At the sediment-water interface, the high degree of chemical (e.g. adsorption), biological (e.g. microbial respiration) and physical (e.g. diffusion) processes has a major impact on the nutrient cycling in the coastal ecosystem, and specially in shallow environments. In the context of increasing anthropogenic pressures on coastal areas, a better understanding of benthic processes with regard to the nutrient budgets is essential. The benthic nutrient fluxes need to be well constrained. Therefore, efforts were made to understand the causal links between the benthic fluxes and the potential drivers: the physical properties and chemical composition of the surface sediment depending on the deposition rate and origin of particulate matter.
To this end, a broad sediment sampling campaign was carried out on Brittany mudflats, particularly affected by the eutrophication, during the spring 2009. A total of 200 samples were collected at 45 sites. They were characterized by their porosity and grain-size, as well as their chemical composition through elemental, isotopic and molecular biomarker analysis. To establish the link between the nutrient benthic fluxes and the sedimentary characteristics, measurements of ammonium (NH4+) and phosphate (PO4) effluxes by core incubations were performed under similar climatic conditions.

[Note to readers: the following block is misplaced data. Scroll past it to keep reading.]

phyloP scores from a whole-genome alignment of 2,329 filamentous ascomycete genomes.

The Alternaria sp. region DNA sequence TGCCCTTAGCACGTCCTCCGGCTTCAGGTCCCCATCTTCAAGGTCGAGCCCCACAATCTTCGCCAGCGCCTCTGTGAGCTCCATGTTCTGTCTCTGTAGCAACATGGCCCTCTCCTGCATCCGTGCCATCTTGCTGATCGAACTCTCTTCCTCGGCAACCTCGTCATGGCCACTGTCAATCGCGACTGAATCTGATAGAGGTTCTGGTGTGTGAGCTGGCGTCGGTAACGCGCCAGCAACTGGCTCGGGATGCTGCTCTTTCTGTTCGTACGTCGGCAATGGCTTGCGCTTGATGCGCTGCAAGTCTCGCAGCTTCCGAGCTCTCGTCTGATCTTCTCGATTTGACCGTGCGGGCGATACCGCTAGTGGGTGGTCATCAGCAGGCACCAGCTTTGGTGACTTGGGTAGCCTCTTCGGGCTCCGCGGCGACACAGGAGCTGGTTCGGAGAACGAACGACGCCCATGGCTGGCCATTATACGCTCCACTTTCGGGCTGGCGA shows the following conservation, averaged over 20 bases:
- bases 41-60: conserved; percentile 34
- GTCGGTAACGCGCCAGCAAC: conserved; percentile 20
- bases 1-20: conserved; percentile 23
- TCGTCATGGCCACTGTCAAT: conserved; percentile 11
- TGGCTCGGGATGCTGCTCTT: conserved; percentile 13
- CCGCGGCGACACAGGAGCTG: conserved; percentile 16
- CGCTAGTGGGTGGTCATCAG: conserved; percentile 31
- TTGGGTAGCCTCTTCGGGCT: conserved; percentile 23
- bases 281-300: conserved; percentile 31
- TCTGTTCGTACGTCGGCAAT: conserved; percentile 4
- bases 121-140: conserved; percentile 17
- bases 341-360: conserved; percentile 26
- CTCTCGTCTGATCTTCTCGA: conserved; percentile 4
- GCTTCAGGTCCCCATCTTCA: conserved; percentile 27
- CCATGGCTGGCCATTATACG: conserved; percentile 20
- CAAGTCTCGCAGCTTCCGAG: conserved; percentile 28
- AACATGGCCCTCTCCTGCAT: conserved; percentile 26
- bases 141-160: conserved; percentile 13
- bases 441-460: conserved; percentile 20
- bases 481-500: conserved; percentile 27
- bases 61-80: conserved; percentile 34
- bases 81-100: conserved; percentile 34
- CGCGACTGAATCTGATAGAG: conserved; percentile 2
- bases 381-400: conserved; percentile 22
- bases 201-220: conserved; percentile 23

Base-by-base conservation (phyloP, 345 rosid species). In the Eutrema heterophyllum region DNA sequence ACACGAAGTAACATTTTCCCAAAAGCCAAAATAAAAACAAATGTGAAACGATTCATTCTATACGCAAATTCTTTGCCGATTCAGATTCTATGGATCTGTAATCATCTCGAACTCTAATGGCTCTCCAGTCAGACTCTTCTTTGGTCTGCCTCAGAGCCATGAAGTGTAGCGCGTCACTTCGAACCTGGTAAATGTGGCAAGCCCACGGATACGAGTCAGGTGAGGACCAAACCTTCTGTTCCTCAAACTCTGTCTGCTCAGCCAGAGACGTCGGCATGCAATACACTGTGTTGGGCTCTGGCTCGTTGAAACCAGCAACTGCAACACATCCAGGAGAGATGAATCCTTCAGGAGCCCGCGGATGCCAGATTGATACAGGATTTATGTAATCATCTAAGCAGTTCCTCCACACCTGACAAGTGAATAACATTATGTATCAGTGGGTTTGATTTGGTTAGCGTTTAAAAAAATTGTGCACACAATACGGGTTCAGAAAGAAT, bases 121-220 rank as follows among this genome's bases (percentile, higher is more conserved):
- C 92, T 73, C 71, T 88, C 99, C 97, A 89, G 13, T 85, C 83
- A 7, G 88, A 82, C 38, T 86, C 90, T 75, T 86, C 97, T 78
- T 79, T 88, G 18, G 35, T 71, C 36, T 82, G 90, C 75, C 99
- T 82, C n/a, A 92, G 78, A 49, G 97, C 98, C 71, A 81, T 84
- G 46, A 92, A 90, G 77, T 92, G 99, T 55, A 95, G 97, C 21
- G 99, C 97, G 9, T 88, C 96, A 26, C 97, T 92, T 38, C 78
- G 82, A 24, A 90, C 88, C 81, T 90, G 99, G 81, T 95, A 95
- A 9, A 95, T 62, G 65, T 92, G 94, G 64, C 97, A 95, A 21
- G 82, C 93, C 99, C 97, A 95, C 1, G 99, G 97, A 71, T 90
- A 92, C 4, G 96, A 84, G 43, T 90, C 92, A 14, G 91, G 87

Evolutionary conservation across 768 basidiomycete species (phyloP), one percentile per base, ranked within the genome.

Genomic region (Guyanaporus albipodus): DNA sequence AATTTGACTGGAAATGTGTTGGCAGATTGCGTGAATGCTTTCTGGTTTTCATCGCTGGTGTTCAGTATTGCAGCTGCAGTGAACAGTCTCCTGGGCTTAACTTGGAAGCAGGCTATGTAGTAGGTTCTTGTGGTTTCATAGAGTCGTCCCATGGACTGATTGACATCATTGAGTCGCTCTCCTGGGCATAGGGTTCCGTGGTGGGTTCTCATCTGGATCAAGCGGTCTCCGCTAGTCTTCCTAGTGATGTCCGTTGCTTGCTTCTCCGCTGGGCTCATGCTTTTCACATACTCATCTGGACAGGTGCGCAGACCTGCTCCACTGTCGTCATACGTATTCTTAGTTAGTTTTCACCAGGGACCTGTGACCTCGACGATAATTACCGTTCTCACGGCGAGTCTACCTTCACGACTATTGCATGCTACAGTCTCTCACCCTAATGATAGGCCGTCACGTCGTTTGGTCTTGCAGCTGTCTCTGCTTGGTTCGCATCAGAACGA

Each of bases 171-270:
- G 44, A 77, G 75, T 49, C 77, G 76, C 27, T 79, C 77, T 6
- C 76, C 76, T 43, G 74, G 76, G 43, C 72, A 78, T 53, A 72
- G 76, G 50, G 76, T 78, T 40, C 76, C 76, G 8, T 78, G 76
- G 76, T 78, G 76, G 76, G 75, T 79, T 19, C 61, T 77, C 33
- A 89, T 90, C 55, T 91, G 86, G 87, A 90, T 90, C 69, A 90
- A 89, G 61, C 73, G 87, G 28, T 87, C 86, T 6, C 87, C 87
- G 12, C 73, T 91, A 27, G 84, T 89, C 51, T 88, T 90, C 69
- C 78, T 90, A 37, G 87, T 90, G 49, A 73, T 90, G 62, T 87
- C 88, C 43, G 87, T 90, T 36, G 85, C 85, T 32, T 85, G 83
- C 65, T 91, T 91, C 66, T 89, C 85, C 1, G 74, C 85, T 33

All physical and chemical sedimentary characteristics have explained 32-34 % of NH4+ and PO4 effluxes at the sediment-water interface. Our results have shown the prevalent role of the origin over quantity/accessibility of sedimentary organic matter, with a significant effect around 5 and 2 fold higher on the PO4 and NH4+ fluxes respectively. The effect of human activities on the nutrient dynamic at the sediment-water interface has been also highlighted: the sediments impacted by sewage discharges and/or agricultural runoff would promote the PO4 effluxes, while those impacted by marine microalgal inputs fueled by anthropogenic nitrogen (15N-enriched OM) would promote the NH4+ effluxes.